Editorial: Anti-immigrant Republicans abet black market
Last year, because of their need to put their party’s anti-immigrant orthodoxy ahead of public safety and reality, Colorado Senate Republicans did their best to strangle a state law that allows some people who are in the country illegally to get driver’s licenses.
This year, we learned that their illogical ideological purity has bred criminal behavior.
And even after the Republican attorney general pointed out the unintended consequence of limiting the program, Republicans rejected the most effective cure, leaving in place conditions that abet a black market.
Here’s what’s happened:
In 2013, the Legislature, fully controlled by Democrats, passed a law that set up a way for people who are in the country illegally to get driver’s licenses, learner’s permits or state ID cards if they met certain conditions, including proof of Colorado residency and a U.S. taxpayer identification number.
By the summer of 2015, 10 states and the District of Columbia had similar programs in place.
The Colorado licenses cost $79.58, which is $54.58 more than a regular driver’s license in order to pay for the program. The cards say on their face that they are “not valid for federal identification, voting or public benefit purposes.” They cannot, for example, be used to board a commercial flight.
What they do allow is for undocumented immigrants to be licensed drivers, register vehicles in their own names and buy insurance. And, folks, thousands of our immigrant neighbors are driving, with licenses or not. It only makes sense to let them do so legally. Those who come forward are registering with the state and seeking to take personal responsibility.
Colorado police and sheriff’s associations were for the bill, believing it would reduce the number of hit-and-run incidents and even chases involving unlicensed drivers.
We think cops, who must deal with the real situation on the state’s roads rather than a fantasy world in which these immigrants don’t really live here, know what they are talking about on this issue. We also support the idea that people driving 75 mph next to your family on Interstate 70 have a valid license and insurance.
When the law took effect in the summer of 2014, the Division of Motor Vehicles (which is part of the Department of Revenue) offered the immigrant licenses at five stations, four on the Front Range and in Grand Junction.
The program was wildly popular, issuing 8,000 licenses and turning away 5,000 other applicants for lacking proof of eligibility in just the first seven months. The limited number of offices made it difficult to get an appointment and required long waits — and long drives for people outside of the Front Range — when an appointment was obtained.
During the 2015 legislative session, the Department of Revenue sought approval to spend anticipated fee money raised by the licenses to offer them at more offices, likely including in Glenwood Springs.
The program expansion passed the House, but Republicans, whose hard-line immigration rhetoric has since helped give the GOP Donald Trump as its standard bearer, had gained a one-seat majority in the Colorado Senate.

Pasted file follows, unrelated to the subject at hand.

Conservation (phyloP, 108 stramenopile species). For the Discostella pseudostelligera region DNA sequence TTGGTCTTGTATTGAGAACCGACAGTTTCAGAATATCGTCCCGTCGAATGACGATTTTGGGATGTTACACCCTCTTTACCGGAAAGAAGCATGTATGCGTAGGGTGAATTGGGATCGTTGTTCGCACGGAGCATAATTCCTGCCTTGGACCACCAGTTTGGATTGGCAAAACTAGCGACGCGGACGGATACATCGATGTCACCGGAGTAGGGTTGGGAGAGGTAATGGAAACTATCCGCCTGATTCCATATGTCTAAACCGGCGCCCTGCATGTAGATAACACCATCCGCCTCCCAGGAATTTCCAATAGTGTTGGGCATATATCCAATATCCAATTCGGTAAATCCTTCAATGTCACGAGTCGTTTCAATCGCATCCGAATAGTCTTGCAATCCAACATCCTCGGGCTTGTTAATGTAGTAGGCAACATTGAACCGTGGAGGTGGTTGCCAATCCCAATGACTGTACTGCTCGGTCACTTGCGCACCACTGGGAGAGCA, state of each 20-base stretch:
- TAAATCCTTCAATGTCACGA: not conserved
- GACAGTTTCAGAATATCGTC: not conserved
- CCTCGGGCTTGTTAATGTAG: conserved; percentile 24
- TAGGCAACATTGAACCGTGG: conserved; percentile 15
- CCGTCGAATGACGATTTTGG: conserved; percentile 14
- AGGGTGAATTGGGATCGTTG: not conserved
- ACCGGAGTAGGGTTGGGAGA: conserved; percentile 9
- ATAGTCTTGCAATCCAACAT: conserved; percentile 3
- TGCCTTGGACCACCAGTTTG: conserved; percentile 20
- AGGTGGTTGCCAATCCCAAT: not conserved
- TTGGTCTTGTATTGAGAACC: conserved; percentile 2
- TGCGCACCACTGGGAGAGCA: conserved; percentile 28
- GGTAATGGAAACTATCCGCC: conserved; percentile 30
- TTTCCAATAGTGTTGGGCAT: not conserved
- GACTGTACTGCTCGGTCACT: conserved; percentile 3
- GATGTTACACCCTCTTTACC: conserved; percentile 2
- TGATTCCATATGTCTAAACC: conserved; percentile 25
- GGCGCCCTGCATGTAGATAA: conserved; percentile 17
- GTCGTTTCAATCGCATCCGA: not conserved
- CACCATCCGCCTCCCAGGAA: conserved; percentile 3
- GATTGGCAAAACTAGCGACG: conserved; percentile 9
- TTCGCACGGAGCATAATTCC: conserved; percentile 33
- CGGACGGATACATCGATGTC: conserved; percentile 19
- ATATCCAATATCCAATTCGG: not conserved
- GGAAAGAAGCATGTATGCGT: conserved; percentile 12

Republican senators flexed their mighty one-vote majority muscle and blocked the expansion. That temporarily forced the DMV to make the licenses available at only one Denver location, increasing competition for the limited appointments.
A compromise in the Joint Budget Committee enabled the DMV to offer the licenses at three stations for roughly the past year.
In January, Republican Attorney General Cynthia Coffman announced that her office and the DMV were investigating the sale of appointments to get the licenses for as much as $1,000.
The Post Independent reported last week that at least two Glenwood Springs businesses have been reported as obtaining appointments for local immigrants and charging more than $100 for them.
In effect, Senate Republicans’ refusal to let a self-financed program expand to meet demand created a black market for appointments.
Coffman’s investigation is continuing. The practice of selling a public good already was a civil violation, and the Legislature this year agreed to make it a misdemeanor.
Abel Esteban, owner of Impuestos Seguros, one of the Glenwood companies that charges to arrange appointments, knows how to fix the situation: “Open more offices, and this problem goes away,” he told the PI.
Would lawmakers, seeing the consequences of their earlier actions to restrict availability of the licenses, take that step?
The Colorado House, on a party-line vote with a three-Democrat majority, passed a bill allowing such an expansion. But a Senate committee last week indefinitely delayed further action.
By their choices, Colorado Republicans are showing that they do not wish to help the state come to grips with the reality of its changing population and aren’t interested in ensuring that the drivers next to your family on I-70 are licensed and insured.
They won’t be swayed from their position by law enforcement or by the creation of a thriving black market that they agreed should be criminalized.
It’s silly. The national Republican Party after losing the White House to Barack Obama in 2012 concluded that it must broaden its appeal, including to Latino voters.
But many elected Republicans are so wedded to the party’s recent history of pandering to fear and xenophobia that they just can’t bring themselves to take even this small step to recognize reality, improve highway safety and provide a bit of decency to people who bolster our economy with their hard work.
Their position helps no one.
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